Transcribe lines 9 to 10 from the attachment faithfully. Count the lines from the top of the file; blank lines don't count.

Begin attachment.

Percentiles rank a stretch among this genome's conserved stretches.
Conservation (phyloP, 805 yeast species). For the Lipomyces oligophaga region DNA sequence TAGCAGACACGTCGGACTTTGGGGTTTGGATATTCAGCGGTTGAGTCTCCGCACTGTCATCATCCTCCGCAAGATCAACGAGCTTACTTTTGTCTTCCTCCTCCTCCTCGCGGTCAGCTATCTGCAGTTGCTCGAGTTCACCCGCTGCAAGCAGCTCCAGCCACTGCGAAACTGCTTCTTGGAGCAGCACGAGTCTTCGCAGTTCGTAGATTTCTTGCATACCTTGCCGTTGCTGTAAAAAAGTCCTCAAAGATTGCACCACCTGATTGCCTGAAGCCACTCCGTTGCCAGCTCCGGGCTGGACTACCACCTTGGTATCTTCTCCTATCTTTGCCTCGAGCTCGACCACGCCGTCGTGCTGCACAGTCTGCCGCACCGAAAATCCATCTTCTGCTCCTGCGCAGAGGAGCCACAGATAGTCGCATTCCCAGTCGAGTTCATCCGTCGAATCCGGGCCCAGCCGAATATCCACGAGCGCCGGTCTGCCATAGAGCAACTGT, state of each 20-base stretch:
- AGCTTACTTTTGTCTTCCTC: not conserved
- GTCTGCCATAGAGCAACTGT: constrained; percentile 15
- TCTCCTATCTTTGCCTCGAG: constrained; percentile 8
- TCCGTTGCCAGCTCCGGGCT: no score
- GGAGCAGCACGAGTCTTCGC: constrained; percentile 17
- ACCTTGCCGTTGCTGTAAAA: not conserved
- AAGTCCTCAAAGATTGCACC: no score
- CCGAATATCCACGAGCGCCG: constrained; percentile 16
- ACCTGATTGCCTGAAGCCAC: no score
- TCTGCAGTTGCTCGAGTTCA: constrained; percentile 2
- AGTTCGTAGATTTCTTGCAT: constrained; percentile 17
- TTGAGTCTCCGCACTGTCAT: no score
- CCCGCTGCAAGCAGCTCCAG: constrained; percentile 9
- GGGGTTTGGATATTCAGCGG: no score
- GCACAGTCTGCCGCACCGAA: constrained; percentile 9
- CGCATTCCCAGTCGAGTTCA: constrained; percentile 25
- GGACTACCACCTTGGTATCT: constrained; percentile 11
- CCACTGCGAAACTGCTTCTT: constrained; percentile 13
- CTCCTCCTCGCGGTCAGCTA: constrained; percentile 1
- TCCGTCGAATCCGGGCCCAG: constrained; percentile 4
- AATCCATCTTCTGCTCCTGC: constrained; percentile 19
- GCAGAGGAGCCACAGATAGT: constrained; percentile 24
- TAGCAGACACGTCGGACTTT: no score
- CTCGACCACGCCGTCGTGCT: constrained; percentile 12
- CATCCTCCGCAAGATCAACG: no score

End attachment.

- AAGTCCTCAAAGATTGCACC: no score
- CCGAATATCCACGAGCGCCG: constrained; percentile 16